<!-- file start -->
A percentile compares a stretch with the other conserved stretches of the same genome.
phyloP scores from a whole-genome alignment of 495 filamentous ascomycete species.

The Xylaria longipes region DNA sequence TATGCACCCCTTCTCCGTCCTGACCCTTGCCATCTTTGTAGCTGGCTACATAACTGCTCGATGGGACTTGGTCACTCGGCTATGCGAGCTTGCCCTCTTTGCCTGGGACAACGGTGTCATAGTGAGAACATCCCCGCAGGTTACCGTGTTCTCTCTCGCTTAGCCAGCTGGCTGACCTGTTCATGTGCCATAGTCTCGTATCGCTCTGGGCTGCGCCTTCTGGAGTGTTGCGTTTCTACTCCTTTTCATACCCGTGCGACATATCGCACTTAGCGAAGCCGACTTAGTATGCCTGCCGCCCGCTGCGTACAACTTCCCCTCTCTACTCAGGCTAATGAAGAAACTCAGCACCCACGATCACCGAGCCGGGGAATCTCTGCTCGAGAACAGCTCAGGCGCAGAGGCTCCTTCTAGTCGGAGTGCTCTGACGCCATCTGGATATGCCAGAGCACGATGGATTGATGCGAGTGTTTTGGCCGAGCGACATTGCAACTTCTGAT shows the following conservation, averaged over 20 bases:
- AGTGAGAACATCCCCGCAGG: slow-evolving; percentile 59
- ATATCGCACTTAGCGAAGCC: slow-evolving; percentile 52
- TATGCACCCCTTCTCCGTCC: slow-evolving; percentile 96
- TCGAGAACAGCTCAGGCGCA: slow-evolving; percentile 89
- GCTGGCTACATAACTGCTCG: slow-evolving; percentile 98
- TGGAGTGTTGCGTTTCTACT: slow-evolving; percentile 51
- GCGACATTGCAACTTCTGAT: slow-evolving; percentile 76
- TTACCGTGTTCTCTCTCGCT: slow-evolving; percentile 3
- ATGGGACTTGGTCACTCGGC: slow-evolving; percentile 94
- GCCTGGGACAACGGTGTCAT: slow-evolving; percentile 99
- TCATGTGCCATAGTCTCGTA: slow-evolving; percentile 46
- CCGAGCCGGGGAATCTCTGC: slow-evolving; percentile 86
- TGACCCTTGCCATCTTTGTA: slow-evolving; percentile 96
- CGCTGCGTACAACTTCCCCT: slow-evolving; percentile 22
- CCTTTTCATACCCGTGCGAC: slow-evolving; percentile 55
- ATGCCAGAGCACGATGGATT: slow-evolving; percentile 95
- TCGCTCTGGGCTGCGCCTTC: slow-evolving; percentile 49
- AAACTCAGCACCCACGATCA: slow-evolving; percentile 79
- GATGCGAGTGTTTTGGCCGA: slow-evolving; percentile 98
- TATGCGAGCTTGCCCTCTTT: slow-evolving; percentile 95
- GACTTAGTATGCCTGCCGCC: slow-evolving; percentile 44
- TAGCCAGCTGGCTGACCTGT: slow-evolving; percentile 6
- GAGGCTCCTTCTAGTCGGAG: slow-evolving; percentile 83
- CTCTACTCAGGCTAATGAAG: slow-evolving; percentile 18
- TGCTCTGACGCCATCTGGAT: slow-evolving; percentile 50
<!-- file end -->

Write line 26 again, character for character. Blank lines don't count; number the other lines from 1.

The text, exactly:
- GAGGCTCCTTCTAGTCGGAG: slow-evolving; percentile 83